This week, City Council members began discussing creating a tax increment financing district to spur development in the Riverside/Berry area.
During a committee meeting Tuesday, most council members appeared to favor the idea of creating a district that would also cover the site of the Masonic Home, a 206-acre charitable institute and school that is up for sale nearby.
The Masonic Home site is off the tax rolls because it is a nonprofit organization. Adding it to the tax district would be a boon because of the way the district works. Taxable property values in the district are frozen, and revenue from property-value increases or new development is funneled into a fund to pay for projects inside the district.
If the district is created before the Masonic Home is sold, the district would have a windfall when the home's land becomes taxable.
Hicks said the city is "at a crucial moment to really transform that area."
"This would be the first TIF that's wholly within southeast Fort Worth," she said.
In its latest step, Vertex Asset Partners recently completed the purchase of 13.25 acres at the site, which includes the 167,000-square-foot warehouse -- the former Montgomery Ward site -- and the 11,268-square-foot building to the south that now houses a parole office for the Texas Department of Corrections. The state office will be relocated and the two structures will be torn down, Mallick said.
The property was bought from Michael Pastusek, who in the early 1990s moved his company there. At the time, that deal was expected to bring 500 jobs to the Morningside neighborhood. But by the middle of the decade, the company filed for bankruptcy and was involved in some lawsuits. Those cases are now closed, according to court records.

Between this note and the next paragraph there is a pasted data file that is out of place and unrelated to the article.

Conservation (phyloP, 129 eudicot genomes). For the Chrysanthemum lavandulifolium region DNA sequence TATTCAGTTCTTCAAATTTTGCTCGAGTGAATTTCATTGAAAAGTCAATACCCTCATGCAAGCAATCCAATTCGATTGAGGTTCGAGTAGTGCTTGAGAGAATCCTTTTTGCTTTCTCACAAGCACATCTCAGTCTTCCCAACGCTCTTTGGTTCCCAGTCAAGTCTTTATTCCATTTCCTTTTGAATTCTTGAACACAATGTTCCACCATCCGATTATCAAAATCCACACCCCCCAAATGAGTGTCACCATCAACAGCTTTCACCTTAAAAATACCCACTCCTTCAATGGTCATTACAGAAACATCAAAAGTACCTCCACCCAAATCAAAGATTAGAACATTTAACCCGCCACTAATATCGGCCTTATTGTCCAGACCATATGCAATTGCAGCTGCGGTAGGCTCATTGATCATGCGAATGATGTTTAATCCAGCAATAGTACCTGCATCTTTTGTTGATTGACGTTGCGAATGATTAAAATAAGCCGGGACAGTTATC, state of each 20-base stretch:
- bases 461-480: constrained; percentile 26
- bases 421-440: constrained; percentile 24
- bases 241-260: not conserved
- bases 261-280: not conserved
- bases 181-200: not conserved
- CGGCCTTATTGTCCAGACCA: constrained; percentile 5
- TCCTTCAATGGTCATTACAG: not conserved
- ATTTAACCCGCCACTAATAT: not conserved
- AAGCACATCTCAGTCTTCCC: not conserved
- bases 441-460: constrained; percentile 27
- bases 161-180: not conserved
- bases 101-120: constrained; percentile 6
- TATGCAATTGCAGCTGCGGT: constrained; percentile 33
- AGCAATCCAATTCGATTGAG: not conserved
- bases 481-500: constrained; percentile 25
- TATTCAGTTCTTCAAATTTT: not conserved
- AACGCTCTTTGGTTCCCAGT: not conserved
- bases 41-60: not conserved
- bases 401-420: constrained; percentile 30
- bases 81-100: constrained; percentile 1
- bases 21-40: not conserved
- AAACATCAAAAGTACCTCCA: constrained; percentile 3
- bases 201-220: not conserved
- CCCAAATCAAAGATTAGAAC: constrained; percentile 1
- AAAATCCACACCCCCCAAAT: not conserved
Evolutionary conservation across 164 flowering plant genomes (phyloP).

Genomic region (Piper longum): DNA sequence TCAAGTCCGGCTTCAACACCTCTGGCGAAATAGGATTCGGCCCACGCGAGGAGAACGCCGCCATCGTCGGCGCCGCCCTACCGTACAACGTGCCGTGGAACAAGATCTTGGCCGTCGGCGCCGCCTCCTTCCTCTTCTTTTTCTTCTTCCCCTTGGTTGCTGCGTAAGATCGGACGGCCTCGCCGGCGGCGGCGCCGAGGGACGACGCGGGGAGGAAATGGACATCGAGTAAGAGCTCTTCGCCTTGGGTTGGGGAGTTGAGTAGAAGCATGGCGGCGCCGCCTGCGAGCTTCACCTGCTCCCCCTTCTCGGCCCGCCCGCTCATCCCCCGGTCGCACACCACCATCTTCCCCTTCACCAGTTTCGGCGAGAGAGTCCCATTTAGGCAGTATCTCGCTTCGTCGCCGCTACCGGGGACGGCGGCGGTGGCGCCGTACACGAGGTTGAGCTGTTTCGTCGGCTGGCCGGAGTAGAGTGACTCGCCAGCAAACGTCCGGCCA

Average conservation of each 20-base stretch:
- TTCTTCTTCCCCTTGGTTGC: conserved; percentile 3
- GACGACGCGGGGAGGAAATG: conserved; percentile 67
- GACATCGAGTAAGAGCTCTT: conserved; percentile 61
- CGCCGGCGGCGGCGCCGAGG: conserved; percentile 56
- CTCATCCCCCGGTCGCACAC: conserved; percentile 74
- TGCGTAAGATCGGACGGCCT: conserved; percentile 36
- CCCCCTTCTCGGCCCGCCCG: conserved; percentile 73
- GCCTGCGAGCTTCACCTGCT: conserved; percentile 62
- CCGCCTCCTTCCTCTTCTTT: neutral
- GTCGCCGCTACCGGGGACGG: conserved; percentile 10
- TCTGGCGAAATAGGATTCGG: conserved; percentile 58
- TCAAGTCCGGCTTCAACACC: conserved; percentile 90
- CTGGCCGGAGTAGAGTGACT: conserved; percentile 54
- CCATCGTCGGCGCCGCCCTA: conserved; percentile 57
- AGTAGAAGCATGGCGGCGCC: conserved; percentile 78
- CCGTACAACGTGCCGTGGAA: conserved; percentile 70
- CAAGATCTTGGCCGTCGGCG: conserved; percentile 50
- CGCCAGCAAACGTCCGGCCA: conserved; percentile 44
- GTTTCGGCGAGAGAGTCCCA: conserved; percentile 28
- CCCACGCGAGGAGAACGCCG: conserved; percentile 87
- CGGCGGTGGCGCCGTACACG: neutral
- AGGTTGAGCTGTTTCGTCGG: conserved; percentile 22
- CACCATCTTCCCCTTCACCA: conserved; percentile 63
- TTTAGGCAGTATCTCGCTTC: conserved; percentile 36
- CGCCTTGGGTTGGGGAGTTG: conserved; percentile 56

In April, Vertex plans to close the purchase of the 6.6-acre former Towne Plaza Shopping Center on the southwest corner of Berry Street and Riverside Drive, property it's had under contract for two years. By the end of the year, Vertex will also close on nearly 33 acres, owned by the city, that was the former Oakbrook Mall site.

The buildings at the former Towne Plaza Shopping Center will be demolished.
The idea for Sierra Vista was hatched in February 2004 when Vertex bought three apartment buildings with more than 1,000 units on 42.45 acres on the west side of Riverside Drive and north of Berry Street. The apartments, once known as Riverside Village, had been vacant for nearly a decade and were a blight.
Demolition was recently completed.
Mallick said street and utility improvements will begin on that parcel next month, and by summer the first 50 lots of a planned 232 lots will be sold to History Maker Homes. It plans to build single-family houses ranging in size from 1,200 square feet to 3,400 square feet.
Mallick, whose family has long been involved in developing Fort Worth real estate, calls the project one of the "most challenging" he's ever been involved in.
"This is a coming-home project on a large scale," Mallick said. "It's something we wanted to do. It's good real estate."

Mallick said his company had to meet some performance hurdles before the contract with the city was approved, with the most significant point being that the land will again house shops to bring badly needed services to the community.
It will have a grocery store, as well as pad sites for national and regional retailers, he said.
The project has also been challenging for the city. Hicks said she held weekly meetings with city staff and the developers to shepherd the project.